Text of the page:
Maybe there’s a reason why it’s good not to know our own future. Most of us have to deal with things along the way that we’d assume we could never endure if we knew about them in advance. And if we knew our future, who could live without a tempered joy and an unrelenting sense of dread? We all know that into every life a little rain must fall, but to know the nature of the storm and the timing would be unbearable. Who wouldn’t want to pull the covers over her head and refuse to get out of bed that day?
Enter Helen Cogswell Campbell—my grandmother. On this day, September 29, in 1901. word got around Pittsburg, Kansas, that Samuel and Agnes Cogswell had a little baby girl named Helen. Grandmother lived to be 91 years old, but had she known what life held for her, I wonder if she’d have taken a pass.
She never knew her beloved husband, who went out on an early morning fishing trip/duck hunt with every intention of returning by 10:00 a.m. so he could take his family to church, would never come home again. His gun accidentally went off as he was reaching for it in his boat, and he was killed on that October Sunday morning in Moore Haven, Florida, in 1933. Grandmother was left with two daughters, 5 and 2.
She never knew that because of the Great Depression and her inability to provide for herself and her girls she would have to return to Branson, Missouri, and move in with her parents and siblings—a move born of necessity rather than desire. It was an angry household with enough alcohol abuse to create a tense environment for everybody.
She never knew she would work several penny-ante jobs to try to provide on her family, finally getting on as the high school secretary where she was much loved by a couple of generations of students.
She never knew she would be the care-giver of her mother and her aunt in their old age.
She never knew my mother would leave my father and move herself and her three sons to Branson to live in my grandmother’s house.
She never knew she’d lose her much loved screened-in porch to convert it into a bedroom for her three grandsons.
She never knew she’d spend the next twelve years as the chief cook, bottle-washer, and laundry-maid for her daughter and grandsons.
She never knew her grandsons would tease her unmercifully, though she was a good sport about it all.
She never knew her other daughter and family (with four kids) would also move into her house for a season. That’s eleven people in a small house with one bathroom.
She never knew my mother would move her into a nursing home when my grandmother needed more care than a working woman could provide. (Though grandmother wasn’t one to complain, she hated living in that nursing home, and she lived there till she died.)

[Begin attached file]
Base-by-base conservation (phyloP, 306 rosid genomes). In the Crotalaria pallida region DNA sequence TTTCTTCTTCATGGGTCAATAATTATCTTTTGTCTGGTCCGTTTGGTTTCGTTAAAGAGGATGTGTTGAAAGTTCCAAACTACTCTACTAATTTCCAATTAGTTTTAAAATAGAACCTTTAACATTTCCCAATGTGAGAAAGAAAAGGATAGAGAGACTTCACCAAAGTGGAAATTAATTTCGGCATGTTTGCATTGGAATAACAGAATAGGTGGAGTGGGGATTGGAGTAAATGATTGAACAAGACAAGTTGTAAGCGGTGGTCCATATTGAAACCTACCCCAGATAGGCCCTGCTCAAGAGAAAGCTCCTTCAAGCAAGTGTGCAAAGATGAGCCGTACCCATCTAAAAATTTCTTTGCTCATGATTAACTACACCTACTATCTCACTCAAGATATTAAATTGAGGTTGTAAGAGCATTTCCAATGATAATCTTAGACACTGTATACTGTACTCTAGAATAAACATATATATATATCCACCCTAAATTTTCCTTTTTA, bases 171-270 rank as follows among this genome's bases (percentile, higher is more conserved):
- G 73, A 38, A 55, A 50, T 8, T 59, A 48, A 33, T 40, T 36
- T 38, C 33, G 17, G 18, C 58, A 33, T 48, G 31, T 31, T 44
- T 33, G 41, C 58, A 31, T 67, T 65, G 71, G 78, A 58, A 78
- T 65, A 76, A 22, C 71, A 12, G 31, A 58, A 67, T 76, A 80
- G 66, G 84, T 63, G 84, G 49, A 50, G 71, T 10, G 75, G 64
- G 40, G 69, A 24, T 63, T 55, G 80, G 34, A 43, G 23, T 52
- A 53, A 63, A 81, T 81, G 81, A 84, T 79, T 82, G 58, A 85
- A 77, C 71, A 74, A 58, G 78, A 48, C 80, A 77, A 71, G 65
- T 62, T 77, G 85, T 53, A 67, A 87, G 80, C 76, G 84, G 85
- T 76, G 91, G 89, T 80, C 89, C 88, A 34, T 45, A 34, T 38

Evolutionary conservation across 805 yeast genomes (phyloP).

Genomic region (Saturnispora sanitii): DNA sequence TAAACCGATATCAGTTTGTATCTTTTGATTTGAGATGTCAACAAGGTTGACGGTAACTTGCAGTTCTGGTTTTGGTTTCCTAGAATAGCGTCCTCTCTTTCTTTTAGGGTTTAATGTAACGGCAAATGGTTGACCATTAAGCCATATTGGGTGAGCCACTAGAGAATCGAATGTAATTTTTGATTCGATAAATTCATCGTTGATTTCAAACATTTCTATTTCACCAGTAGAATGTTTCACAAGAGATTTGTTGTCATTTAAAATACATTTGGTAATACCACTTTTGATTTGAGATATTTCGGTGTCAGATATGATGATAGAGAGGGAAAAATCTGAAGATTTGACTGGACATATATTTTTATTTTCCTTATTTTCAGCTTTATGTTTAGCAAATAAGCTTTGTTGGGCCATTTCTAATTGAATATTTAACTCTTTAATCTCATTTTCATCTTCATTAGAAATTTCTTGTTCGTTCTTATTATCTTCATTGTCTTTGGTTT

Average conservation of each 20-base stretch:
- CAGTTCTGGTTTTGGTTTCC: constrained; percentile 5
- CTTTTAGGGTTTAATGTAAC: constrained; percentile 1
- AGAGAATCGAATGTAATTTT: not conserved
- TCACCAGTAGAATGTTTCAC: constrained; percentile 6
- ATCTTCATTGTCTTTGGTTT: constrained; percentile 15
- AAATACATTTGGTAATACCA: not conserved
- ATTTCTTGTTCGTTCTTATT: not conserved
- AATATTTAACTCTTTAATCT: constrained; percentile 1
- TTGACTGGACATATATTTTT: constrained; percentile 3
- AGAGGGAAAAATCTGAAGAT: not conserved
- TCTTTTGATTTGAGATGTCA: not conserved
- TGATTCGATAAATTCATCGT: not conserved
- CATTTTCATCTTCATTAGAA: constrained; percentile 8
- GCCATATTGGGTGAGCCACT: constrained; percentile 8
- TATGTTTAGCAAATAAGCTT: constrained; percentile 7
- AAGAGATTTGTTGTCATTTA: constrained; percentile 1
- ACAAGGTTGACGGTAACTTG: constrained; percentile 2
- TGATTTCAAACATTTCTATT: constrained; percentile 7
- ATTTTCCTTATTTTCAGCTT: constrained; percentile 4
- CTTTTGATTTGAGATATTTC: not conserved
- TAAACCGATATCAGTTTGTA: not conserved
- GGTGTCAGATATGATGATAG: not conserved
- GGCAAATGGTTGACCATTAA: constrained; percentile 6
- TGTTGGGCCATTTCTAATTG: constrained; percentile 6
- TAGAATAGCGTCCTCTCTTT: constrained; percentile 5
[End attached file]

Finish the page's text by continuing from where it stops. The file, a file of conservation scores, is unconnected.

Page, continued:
She never knew any of this was on the horizon or around the bend, but she negotiated it all like a champ. And in doing so, she set a great example for all who knew her.
She never knew how much I would miss her all these years later. I miss how she would tickle me and make me laugh (the only significant adult touch I remember from my childhood). I miss her fried chicken, rice and gravy. I miss walking with her to school when I was a kid (she never had a driver’s license). I miss seeing her in choir at church. I miss her humble, servant spirit and the rare times I heard her quietly pray out loud. I miss that I didn’t appreciate her as I should have in the moments we shared. She never knew my feelings on any of these things.
She never knew she would go to heaven. She hoped she would, she thought she would, but she always struggled with a little doubt for reasons she never disclosed. So I can only imagine how it must have been for her when she closed her eyes in death and opened them in heaven. She made it. I envision a sigh of relief and a big smile, the joy of seeing Jesus face to face, and reunion with beloved family and friends who preceded her in death.
Oh, and she never knew how much I appreciated her for her sacrificial kindness to our family in a very difficult time. She never knew because I never told her. But because she and I share a common faith in Jesus, she will know my gratitude when I see her again in heaven.
Maybe it’s a good thing we don’t know our own future—all the twists and turns, ups and downs, thrills and heartaches, joys and griefs. Maybe that’s what keeps our faith stretching and growing in those seasons. Maybe that’s what keeps our dependence on Jesus strong and sure. And maybe all those struggles make heaven even sweeter when we get there.